China Unicom reportedly will receive an estimated CNY70 billion ($10.3 billion) in investment from internet giants Alibaba and Tencent as part of the country’s mixed-ownership reform efforts to inject private capital into state-run enterprises.
According to Reuters, Alibaba and Tencent will lead a group of investors, while Chinese search company Baidu pulled out of the funding round.
China Unicom, the second largest mobile operator in the mainland, is listed on the Shanghai exchange.
Sources told Reuters about CNY50 billion would be raised by issuing new shares, while the operator would sell part of its stake to the new investors.
The range of potential investors also includes other major internet firms in China and some state-backed institutions such as China Life Investment, Reuters said.
China Unicom announced in early April its parent company was reviewing its ownership structure in a move which could see it take on private investment. The move followed an October 2016 announcement by the operator stating it could be selected to be in the first pilot for the mixed-ownership reform programme, which Fitch Ratings explained could see some increase in management autonomy in addition to the capital and state ownership elements.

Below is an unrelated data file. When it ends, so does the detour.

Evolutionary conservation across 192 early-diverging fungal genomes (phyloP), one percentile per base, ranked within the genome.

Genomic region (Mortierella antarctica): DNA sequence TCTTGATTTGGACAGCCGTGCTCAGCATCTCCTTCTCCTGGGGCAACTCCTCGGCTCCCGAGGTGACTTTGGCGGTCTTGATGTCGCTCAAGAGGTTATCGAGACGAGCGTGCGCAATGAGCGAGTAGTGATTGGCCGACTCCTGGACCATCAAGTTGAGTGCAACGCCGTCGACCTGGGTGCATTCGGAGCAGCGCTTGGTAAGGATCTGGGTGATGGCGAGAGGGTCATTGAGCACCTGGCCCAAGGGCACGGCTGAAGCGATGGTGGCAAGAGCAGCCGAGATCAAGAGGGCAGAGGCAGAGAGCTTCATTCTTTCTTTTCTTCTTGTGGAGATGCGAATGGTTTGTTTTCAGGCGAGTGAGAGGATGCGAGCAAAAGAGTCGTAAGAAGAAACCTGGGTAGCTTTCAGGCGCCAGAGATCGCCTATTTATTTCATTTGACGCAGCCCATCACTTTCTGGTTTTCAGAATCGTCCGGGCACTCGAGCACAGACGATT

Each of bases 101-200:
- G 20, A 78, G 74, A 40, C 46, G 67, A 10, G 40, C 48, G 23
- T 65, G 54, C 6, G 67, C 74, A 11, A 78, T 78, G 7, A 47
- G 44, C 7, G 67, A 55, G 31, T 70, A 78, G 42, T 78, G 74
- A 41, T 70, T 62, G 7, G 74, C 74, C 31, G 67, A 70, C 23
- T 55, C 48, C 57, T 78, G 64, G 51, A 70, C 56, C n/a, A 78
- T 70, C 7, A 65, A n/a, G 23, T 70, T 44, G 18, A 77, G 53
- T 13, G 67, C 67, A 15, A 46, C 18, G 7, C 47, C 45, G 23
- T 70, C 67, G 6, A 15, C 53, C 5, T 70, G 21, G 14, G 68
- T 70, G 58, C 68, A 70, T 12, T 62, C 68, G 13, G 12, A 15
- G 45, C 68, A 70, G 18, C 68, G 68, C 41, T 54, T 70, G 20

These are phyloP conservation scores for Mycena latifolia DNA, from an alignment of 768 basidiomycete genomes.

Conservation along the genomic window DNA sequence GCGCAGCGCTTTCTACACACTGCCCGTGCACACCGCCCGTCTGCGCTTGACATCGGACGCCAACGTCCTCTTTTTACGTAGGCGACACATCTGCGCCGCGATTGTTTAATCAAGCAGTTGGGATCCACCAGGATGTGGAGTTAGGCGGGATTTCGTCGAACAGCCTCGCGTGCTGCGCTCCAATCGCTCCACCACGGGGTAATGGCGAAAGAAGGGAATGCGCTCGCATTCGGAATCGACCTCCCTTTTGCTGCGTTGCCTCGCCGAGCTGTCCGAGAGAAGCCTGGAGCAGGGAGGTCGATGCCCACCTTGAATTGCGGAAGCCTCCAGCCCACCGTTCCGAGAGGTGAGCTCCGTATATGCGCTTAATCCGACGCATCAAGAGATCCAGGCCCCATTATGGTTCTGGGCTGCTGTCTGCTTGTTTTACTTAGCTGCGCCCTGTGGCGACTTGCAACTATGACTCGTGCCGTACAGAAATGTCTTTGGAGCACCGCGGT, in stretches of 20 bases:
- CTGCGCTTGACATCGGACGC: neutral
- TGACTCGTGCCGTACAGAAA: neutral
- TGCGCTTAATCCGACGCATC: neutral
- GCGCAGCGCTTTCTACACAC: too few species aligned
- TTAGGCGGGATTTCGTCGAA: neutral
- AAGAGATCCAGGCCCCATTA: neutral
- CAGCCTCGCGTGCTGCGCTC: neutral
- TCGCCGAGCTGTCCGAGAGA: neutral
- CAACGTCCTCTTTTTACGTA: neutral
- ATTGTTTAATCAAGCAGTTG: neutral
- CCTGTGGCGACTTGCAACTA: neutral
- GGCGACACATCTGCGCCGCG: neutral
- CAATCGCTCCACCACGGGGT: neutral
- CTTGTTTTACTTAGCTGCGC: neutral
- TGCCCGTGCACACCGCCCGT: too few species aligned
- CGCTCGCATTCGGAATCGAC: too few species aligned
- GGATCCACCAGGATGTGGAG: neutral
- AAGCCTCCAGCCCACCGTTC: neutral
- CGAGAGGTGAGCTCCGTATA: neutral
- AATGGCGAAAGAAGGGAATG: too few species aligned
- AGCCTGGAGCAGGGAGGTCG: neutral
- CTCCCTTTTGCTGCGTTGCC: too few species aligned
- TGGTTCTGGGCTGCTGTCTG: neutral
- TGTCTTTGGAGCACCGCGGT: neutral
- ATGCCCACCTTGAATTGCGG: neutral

The Chinese government is eager to encourage private investment to improve the country’s telecoms infrastructure and fuel competition in the sector by reducing state ownership, but not control. In January the government said it was taking additional steps to open the telecoms industry to private investment in an attempt to improve internet services, which it sees as a key driver of economic growth.
According to a notice from the Central Committee and the State Council, the government will give “free rein to telecoms companies in the development of the internet”. The State Council is China’s Cabinet.